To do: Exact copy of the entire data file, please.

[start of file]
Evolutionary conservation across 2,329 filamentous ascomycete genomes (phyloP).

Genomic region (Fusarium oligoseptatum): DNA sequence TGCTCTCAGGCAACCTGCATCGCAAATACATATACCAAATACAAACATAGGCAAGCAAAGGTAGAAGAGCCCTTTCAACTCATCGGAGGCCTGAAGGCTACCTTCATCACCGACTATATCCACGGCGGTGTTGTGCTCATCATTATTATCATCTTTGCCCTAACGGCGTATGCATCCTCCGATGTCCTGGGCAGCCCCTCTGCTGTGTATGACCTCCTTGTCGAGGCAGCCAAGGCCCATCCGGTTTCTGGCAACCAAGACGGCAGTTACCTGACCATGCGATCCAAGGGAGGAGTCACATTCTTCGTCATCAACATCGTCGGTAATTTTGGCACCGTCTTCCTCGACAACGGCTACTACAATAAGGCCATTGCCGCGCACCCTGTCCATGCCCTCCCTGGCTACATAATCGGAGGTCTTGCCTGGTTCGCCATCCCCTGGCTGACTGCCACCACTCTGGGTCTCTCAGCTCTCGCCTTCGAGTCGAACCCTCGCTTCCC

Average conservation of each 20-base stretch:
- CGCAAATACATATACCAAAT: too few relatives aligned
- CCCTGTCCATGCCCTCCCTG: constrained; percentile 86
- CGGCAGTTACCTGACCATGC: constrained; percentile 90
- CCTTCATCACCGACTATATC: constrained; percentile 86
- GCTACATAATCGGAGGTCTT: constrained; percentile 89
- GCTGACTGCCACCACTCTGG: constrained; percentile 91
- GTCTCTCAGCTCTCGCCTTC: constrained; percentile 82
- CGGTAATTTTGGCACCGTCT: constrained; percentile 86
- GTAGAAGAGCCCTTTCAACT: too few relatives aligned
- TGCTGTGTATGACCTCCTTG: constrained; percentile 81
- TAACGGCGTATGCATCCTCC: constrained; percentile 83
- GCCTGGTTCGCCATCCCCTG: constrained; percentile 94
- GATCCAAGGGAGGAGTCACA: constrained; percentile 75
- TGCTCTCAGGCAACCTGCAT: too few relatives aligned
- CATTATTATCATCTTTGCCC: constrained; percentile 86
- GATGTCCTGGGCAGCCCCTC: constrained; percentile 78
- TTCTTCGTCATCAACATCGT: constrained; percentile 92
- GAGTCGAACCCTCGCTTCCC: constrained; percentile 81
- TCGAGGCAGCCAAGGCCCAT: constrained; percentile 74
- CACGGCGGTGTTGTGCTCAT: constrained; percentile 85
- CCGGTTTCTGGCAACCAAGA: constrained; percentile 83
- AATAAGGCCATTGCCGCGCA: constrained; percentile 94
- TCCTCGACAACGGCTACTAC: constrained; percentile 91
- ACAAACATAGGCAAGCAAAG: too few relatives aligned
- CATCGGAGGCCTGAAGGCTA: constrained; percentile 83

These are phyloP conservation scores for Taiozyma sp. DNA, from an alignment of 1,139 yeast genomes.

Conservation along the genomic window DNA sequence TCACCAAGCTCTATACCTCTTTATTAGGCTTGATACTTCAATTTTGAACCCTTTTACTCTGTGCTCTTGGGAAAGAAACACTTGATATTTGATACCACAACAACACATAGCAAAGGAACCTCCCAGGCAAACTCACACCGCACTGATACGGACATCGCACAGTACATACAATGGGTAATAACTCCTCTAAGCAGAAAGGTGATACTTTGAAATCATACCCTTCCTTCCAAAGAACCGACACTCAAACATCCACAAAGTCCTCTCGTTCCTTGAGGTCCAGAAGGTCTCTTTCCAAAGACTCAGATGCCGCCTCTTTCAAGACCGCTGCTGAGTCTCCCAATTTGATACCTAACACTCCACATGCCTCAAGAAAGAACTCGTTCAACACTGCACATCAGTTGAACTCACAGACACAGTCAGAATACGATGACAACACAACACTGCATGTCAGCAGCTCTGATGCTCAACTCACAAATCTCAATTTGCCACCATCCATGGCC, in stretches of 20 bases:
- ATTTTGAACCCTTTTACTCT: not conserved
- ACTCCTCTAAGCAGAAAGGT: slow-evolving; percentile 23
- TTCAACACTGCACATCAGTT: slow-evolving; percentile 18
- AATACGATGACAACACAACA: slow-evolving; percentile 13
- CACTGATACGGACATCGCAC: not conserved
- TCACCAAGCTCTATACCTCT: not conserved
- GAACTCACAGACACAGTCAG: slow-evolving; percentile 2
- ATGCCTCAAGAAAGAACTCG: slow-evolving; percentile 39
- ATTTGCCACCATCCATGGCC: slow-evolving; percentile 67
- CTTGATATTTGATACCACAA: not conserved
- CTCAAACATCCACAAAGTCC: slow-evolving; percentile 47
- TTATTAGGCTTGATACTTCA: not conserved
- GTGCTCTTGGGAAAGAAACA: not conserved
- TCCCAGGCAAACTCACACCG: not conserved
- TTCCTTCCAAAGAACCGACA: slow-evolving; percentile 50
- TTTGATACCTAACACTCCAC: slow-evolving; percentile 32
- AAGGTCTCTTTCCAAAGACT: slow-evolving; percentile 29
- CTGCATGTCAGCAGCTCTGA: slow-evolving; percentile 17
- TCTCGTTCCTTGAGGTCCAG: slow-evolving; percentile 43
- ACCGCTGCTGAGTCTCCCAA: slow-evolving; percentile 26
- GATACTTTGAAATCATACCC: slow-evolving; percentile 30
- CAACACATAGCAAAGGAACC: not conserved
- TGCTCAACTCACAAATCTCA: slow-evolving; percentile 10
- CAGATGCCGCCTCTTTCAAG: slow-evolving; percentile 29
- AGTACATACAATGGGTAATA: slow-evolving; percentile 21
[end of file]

Evolutionary conservation across 2,329 filamentous ascomycete genomes (phyloP).

Genomic region (Fusarium oligoseptatum): DNA sequence TGCTCTCAGGCAACCTGCATCGCAAATACATATACCAAATACAAACATAGGCAAGCAAAGGTAGAAGAGCCCTTTCAACTCATCGGAGGCCTGAAGGCTACCTTCATCACCGACTATATCCACGGCGGTGTTGTGCTCATCATTATTATCATCTTTGCCCTAACGGCGTATGCATCCTCCGATGTCCTGGGCAGCCCCTCTGCTGTGTATGACCTCCTTGTCGAGGCAGCCAAGGCCCATCCGGTTTCTGGCAACCAAGACGGCAGTTACCTGACCATGCGATCCAAGGGAGGAGTCACATTCTTCGTCATCAACATCGTCGGTAATTTTGGCACCGTCTTCCTCGACAACGGCTACTACAATAAGGCCATTGCCGCGCACCCTGTCCATGCCCTCCCTGGCTACATAATCGGAGGTCTTGCCTGGTTCGCCATCCCCTGGCTGACTGCCACCACTCTGGGTCTCTCAGCTCTCGCCTTCGAGTCGAACCCTCGCTTCCC

Average conservation of each 20-base stretch:
- CGCAAATACATATACCAAAT: too few relatives aligned
- CCCTGTCCATGCCCTCCCTG: constrained; percentile 86
- CGGCAGTTACCTGACCATGC: constrained; percentile 90
- CCTTCATCACCGACTATATC: constrained; percentile 86
- GCTACATAATCGGAGGTCTT: constrained; percentile 89
- GCTGACTGCCACCACTCTGG: constrained; percentile 91
- GTCTCTCAGCTCTCGCCTTC: constrained; percentile 82
- CGGTAATTTTGGCACCGTCT: constrained; percentile 86
- GTAGAAGAGCCCTTTCAACT: too few relatives aligned
- TGCTGTGTATGACCTCCTTG: constrained; percentile 81
- TAACGGCGTATGCATCCTCC: constrained; percentile 83
- GCCTGGTTCGCCATCCCCTG: constrained; percentile 94
- GATCCAAGGGAGGAGTCACA: constrained; percentile 75
- TGCTCTCAGGCAACCTGCAT: too few relatives aligned
- CATTATTATCATCTTTGCCC: constrained; percentile 86
- GATGTCCTGGGCAGCCCCTC: constrained; percentile 78
- TTCTTCGTCATCAACATCGT: constrained; percentile 92
- GAGTCGAACCCTCGCTTCCC: constrained; percentile 81
- TCGAGGCAGCCAAGGCCCAT: constrained; percentile 74
- CACGGCGGTGTTGTGCTCAT: constrained; percentile 85
- CCGGTTTCTGGCAACCAAGA: constrained; percentile 83
- AATAAGGCCATTGCCGCGCA: constrained; percentile 94
- TCCTCGACAACGGCTACTAC: constrained; percentile 91
- ACAAACATAGGCAAGCAAAG: too few relatives aligned
- CATCGGAGGCCTGAAGGCTA: constrained; percentile 83

These are phyloP conservation scores for Taiozyma sp. DNA, from an alignment of 1,139 yeast genomes.

Conservation along the genomic window DNA sequence TCACCAAGCTCTATACCTCTTTATTAGGCTTGATACTTCAATTTTGAACCCTTTTACTCTGTGCTCTTGGGAAAGAAACACTTGATATTTGATACCACAACAACACATAGCAAAGGAACCTCCCAGGCAAACTCACACCGCACTGATACGGACATCGCACAGTACATACAATGGGTAATAACTCCTCTAAGCAGAAAGGTGATACTTTGAAATCATACCCTTCCTTCCAAAGAACCGACACTCAAACATCCACAAAGTCCTCTCGTTCCTTGAGGTCCAGAAGGTCTCTTTCCAAAGACTCAGATGCCGCCTCTTTCAAGACCGCTGCTGAGTCTCCCAATTTGATACCTAACACTCCACATGCCTCAAGAAAGAACTCGTTCAACACTGCACATCAGTTGAACTCACAGACACAGTCAGAATACGATGACAACACAACACTGCATGTCAGCAGCTCTGATGCTCAACTCACAAATCTCAATTTGCCACCATCCATGGCC, in stretches of 20 bases:
- ATTTTGAACCCTTTTACTCT: not conserved
- ACTCCTCTAAGCAGAAAGGT: slow-evolving; percentile 23
- TTCAACACTGCACATCAGTT: slow-evolving; percentile 18
- AATACGATGACAACACAACA: slow-evolving; percentile 13
- CACTGATACGGACATCGCAC: not conserved
- TCACCAAGCTCTATACCTCT: not conserved
- GAACTCACAGACACAGTCAG: slow-evolving; percentile 2
- ATGCCTCAAGAAAGAACTCG: slow-evolving; percentile 39
- ATTTGCCACCATCCATGGCC: slow-evolving; percentile 67
- CTTGATATTTGATACCACAA: not conserved
- CTCAAACATCCACAAAGTCC: slow-evolving; percentile 47
- TTATTAGGCTTGATACTTCA: not conserved
- GTGCTCTTGGGAAAGAAACA: not conserved
- TCCCAGGCAAACTCACACCG: not conserved
- TTCCTTCCAAAGAACCGACA: slow-evolving; percentile 50
- TTTGATACCTAACACTCCAC: slow-evolving; percentile 32
- AAGGTCTCTTTCCAAAGACT: slow-evolving; percentile 29
- CTGCATGTCAGCAGCTCTGA: slow-evolving; percentile 17
- TCTCGTTCCTTGAGGTCCAG: slow-evolving; percentile 43
- ACCGCTGCTGAGTCTCCCAA: slow-evolving; percentile 26
- GATACTTTGAAATCATACCC: slow-evolving; percentile 30
- CAACACATAGCAAAGGAACC: not conserved
- TGCTCAACTCACAAATCTCA: slow-evolving; percentile 10
- CAGATGCCGCCTCTTTCAAG: slow-evolving; percentile 29
- AGTACATACAATGGGTAATA: slow-evolving; percentile 21